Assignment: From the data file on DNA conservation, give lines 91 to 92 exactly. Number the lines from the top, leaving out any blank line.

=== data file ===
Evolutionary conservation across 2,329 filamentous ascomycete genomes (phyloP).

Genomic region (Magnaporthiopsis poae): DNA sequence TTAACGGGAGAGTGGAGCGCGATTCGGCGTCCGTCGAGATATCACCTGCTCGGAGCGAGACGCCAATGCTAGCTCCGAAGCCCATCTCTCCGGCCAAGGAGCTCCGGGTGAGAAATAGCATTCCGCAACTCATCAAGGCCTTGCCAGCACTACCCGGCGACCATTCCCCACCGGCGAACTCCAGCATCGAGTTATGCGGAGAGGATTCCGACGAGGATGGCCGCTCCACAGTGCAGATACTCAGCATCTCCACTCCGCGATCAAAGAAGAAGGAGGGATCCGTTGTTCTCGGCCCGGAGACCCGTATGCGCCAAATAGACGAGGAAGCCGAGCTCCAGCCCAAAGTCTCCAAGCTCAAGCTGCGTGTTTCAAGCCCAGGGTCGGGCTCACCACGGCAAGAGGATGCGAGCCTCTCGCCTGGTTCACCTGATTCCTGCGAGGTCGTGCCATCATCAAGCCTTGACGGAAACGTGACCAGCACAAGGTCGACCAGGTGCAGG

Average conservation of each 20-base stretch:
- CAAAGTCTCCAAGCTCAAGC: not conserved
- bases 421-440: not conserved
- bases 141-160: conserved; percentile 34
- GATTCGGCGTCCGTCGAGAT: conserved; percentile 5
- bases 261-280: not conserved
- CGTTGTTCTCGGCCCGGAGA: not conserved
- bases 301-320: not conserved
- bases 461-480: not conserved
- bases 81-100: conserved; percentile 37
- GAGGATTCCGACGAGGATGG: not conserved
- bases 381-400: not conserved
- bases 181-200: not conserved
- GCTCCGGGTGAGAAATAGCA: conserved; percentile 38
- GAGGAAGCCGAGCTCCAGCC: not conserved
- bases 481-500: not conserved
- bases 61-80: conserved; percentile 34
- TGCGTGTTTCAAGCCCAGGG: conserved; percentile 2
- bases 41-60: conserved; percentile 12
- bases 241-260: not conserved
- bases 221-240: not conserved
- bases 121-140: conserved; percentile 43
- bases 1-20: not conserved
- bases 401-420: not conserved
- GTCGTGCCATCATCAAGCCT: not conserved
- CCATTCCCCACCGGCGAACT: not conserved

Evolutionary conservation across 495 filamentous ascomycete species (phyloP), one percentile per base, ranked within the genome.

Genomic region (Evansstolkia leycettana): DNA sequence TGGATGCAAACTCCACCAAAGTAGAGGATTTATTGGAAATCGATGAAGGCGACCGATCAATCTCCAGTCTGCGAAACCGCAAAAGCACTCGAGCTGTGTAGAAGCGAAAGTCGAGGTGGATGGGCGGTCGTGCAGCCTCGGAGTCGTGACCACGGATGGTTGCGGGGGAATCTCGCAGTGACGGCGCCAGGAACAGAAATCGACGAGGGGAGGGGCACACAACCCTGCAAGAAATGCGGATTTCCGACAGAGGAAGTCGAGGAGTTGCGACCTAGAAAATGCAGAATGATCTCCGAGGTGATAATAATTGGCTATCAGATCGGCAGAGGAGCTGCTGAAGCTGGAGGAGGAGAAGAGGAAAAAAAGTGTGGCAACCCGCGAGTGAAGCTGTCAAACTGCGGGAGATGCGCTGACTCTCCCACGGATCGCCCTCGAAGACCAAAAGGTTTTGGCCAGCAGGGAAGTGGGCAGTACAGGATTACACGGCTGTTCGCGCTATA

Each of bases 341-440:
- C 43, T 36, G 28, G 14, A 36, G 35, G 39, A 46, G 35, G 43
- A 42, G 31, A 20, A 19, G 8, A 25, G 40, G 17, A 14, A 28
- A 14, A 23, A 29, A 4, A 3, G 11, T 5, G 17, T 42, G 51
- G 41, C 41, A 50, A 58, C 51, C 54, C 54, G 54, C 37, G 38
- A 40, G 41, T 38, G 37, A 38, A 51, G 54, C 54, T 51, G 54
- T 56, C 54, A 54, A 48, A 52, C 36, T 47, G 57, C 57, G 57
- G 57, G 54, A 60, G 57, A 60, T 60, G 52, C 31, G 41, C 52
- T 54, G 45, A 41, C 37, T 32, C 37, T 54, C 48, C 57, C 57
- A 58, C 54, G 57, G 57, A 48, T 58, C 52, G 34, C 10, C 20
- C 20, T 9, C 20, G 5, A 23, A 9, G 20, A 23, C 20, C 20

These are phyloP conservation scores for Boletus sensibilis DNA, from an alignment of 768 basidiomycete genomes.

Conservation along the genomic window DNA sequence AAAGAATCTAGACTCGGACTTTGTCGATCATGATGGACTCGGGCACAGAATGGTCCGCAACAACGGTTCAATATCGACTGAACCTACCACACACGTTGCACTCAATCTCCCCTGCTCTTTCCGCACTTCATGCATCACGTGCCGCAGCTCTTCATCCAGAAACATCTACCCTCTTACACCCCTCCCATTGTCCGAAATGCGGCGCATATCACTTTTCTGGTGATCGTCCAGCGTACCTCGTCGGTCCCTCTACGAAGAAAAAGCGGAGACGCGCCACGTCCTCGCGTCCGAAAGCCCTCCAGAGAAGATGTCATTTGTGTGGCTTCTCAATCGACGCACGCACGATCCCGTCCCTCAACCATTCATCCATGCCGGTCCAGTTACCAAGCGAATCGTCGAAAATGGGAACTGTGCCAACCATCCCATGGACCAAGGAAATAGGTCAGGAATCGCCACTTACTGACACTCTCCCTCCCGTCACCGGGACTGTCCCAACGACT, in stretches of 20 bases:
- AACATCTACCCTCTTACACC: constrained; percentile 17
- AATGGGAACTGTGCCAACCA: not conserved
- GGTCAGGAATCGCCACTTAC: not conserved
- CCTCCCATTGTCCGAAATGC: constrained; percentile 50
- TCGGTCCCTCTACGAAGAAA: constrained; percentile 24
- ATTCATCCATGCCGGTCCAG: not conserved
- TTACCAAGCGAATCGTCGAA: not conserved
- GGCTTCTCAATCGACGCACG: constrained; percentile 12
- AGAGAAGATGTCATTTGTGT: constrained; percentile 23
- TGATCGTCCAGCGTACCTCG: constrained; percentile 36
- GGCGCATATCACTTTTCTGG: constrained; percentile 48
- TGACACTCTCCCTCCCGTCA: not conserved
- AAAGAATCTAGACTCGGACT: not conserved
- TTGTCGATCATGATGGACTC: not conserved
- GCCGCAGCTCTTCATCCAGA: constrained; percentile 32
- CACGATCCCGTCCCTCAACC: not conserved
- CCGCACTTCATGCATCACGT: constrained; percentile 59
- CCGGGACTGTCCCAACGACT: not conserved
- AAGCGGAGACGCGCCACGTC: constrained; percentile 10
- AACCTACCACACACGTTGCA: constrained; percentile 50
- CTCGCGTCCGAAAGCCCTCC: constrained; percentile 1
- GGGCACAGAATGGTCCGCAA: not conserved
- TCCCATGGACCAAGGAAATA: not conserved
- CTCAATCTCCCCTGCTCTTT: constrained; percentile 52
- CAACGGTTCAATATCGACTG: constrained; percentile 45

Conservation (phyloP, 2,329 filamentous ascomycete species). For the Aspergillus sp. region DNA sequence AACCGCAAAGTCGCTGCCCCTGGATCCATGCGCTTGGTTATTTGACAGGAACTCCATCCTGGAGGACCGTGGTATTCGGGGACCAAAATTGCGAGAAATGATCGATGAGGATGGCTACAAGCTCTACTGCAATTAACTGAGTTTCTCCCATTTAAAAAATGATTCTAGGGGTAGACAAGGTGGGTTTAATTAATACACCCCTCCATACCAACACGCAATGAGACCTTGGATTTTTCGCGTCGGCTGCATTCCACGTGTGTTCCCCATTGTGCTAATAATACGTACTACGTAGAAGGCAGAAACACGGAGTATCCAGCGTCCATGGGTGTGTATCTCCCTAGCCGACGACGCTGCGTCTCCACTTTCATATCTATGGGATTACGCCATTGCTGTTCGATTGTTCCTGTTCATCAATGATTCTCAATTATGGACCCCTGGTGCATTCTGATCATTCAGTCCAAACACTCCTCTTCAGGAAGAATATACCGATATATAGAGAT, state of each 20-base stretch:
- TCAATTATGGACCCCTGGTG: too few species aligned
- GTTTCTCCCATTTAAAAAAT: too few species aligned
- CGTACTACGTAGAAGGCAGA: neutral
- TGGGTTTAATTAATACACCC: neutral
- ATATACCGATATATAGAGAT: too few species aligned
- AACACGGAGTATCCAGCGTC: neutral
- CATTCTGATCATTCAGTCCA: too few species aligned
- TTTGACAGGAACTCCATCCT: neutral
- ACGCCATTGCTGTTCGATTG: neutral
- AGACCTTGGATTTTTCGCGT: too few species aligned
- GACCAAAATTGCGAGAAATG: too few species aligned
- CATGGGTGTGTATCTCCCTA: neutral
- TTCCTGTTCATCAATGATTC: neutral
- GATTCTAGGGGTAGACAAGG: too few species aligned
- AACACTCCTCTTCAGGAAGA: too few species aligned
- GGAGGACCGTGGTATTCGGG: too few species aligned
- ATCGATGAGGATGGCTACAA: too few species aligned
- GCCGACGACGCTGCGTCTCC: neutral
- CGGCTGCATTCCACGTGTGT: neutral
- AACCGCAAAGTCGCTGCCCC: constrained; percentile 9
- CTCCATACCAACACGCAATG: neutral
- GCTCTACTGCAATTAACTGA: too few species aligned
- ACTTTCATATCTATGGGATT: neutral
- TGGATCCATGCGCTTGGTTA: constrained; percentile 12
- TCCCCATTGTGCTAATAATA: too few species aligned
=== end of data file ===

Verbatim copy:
- GCTCTACTGCAATTAACTGA: too few species aligned
- ACTTTCATATCTATGGGATT: neutral